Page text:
My friend Henry Addo notified me of this event via the African Bloggers Group. The Digital Citizens Indaba, which is a Blogging Conference, will take place again this year from 9-11 September 2007.
Last year I was a speaker at last year’s event. There was a lot of talk about blogging being used to for activism and the now stale debate on blogging vs journalism. There were several international speakers like Ethan Zuckerman, co-founder of Global Voices and Emeka Okafor, program director of the TEDGlobal 2007 conference. There was a very small focus on blogging for business and so I sincerely hope they will bring more of that into it this year. If we really want to make an impact with blogging we need to get more companies in Africa to use it as a tool.
On Tuesday this week I did another one of my blogging seminars for Douglas Green, a very big wine and spirits company in SA with distribution in Europe and America. They are reeling with possibilities based on the Stormhoek success. And I helped them see these possibilities more clearly.
Perhaps the most important thing we need to do is to help individual Bloggers , especially those from other African countries, make money or generate an income or get some consulting work for themselves from their blogs. It certainly works for me here in South Africa. And I can say once again that my experience at TEDGlobal in Tanzania has taught me how fortunate we really are here in South Africa. My friend and mentor, Tony Roocroft, makes more then R1 million per annum from over 100 websites even with the high prices of Internet and broadband costs.
The conference has been a long time coming. And being a blogger myself I just had to attend. Because it is such an excellent niche topic “blogging” this conference will grow in popularity in the coming years. I applaud the people from New Media Lab @ Rhodes University’s School of Journalist & Media Studies who is responsible for this initiative. There is a need to take this to the masses of entrepreneurs and business people elsewhere in South Africa. And therefor I’m launching the first ever blog marketing training workshop in October.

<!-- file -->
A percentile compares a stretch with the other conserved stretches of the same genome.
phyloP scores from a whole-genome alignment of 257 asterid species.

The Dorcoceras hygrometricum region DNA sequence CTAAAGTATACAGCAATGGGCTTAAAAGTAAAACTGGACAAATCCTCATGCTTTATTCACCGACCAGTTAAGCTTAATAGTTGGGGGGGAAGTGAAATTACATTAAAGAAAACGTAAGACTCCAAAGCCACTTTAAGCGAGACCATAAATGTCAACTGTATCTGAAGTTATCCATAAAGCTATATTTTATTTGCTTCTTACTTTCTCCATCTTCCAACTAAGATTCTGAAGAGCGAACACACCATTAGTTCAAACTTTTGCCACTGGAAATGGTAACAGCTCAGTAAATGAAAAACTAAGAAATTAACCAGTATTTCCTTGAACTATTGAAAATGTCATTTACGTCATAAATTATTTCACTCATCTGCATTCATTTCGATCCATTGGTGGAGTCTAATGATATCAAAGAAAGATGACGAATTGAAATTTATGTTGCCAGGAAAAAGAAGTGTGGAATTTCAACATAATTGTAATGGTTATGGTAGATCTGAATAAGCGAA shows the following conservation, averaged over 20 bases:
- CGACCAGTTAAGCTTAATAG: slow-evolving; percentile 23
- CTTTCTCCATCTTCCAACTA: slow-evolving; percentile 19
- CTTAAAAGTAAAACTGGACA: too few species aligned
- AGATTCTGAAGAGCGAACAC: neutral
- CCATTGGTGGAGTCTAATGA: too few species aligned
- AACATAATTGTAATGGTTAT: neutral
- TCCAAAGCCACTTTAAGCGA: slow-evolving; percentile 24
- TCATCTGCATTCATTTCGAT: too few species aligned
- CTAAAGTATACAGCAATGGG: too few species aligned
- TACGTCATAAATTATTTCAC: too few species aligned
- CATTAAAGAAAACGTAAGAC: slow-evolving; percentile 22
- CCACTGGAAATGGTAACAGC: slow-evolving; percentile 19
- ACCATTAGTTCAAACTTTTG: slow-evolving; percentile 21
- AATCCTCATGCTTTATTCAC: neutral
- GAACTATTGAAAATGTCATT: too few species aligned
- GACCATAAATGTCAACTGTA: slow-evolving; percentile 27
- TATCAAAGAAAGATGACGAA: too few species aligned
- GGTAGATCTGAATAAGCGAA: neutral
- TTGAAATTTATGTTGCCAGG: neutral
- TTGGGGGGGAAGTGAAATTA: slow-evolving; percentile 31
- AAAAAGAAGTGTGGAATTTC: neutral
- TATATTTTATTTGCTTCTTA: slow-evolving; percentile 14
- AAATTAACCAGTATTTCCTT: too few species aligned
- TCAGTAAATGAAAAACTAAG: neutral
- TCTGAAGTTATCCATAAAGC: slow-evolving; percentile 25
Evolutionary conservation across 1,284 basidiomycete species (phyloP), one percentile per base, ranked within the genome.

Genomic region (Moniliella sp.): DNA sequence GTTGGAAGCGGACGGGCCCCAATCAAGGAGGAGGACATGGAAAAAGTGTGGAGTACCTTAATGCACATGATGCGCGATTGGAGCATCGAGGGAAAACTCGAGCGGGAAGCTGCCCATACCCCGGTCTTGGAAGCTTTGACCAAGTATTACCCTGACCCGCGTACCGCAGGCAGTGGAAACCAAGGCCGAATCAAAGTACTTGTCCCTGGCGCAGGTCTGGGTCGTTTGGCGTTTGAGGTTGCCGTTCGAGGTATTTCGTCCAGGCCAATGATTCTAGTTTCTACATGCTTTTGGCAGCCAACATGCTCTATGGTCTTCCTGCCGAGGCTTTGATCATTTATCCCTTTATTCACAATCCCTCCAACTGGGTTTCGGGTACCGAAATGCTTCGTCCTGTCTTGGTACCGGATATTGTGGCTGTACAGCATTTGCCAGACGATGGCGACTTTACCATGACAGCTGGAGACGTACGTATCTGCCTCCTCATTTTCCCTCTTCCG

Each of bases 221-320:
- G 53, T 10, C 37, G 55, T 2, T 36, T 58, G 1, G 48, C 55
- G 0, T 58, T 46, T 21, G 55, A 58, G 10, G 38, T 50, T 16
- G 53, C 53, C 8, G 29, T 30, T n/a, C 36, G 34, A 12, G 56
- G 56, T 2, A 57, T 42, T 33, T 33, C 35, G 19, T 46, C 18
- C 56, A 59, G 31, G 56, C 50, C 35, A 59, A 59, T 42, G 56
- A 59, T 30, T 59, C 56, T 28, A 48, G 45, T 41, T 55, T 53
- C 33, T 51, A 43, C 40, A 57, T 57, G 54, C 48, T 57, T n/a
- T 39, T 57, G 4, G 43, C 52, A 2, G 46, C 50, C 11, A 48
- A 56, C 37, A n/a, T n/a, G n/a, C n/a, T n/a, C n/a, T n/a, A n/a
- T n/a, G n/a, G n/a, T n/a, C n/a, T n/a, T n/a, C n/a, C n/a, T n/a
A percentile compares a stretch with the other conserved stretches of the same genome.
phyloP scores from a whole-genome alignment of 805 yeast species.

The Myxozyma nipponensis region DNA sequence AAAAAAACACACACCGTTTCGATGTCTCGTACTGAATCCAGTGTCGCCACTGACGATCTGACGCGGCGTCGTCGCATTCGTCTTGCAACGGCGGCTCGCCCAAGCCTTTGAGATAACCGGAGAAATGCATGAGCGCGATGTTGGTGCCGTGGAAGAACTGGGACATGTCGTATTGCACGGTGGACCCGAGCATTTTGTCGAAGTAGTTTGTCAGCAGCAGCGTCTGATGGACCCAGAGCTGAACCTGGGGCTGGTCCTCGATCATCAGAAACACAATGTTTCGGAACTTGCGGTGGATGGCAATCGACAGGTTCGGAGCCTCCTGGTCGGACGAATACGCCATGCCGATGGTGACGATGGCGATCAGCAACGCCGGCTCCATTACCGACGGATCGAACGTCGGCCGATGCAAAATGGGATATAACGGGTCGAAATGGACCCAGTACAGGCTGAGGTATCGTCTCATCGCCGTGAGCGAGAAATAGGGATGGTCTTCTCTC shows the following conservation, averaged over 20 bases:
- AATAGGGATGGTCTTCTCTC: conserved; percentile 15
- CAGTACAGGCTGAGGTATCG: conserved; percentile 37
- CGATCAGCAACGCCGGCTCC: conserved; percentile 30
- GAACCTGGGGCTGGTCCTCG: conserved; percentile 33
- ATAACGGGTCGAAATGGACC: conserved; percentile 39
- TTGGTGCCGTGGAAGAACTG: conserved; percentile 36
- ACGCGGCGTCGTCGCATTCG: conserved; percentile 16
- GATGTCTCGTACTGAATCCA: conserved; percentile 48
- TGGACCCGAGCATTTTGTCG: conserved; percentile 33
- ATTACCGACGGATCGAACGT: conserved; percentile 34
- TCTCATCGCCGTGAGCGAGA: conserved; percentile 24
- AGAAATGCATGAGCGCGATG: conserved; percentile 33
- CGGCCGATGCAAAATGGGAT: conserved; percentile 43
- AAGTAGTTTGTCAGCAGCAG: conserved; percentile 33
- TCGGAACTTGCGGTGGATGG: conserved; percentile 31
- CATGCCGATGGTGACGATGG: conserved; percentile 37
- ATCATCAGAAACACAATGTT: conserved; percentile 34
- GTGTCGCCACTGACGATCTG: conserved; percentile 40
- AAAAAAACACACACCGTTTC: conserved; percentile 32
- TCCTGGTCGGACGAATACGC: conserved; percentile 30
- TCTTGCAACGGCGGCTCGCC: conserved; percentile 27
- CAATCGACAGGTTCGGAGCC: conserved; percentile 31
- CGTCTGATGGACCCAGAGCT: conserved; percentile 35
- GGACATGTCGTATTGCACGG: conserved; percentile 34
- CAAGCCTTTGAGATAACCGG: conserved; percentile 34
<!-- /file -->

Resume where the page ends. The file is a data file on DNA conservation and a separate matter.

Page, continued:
14 September 2006: Day 1
I missed the welcome and opening by organiser Colin Daniels and Prof Guy Berger, head of Journalism @ Rhodes University. Anyway Ethan Zuckerman opened the conference with a great overview of the state of blogging with particular reference to journalists, the threats and the opportunities. The Editors Panel was slightly enlighting. Chris Roper & Bryan Porter discussed the Naspers/24.com blogging strategy. The worst presentation of the day for me has to go to Ray Hartley, Sunday Times. This guy should read Seth Godin’s Really Bad Powerpoint. The Web 2.0 panel with Mike Stopforth leading the charge went directly into all the latest technology and briefly discussed the application of it. The problem with Web 2.0 is that its a limiting buzzword that will die out in a few years time as the Internet continues to revolutionise how we do what we do, every single day. Ian Gilfillan spoke very philosophically about technology and it reminded me of the Tao of Programming after he quoted a Zen koan.
After participating in the “speed speaking” session after lunch I skipped the Civil Society panel in the afternoon because I was running out of time to prepare for my present ion the next day. The evening we had a cocktail party in Grahamstown and I was kicking myself for having to leave early and drive back to Uitenhage, where I was staying with my mom.
Download my podcast with Ian Gilfillian from Greenman blog.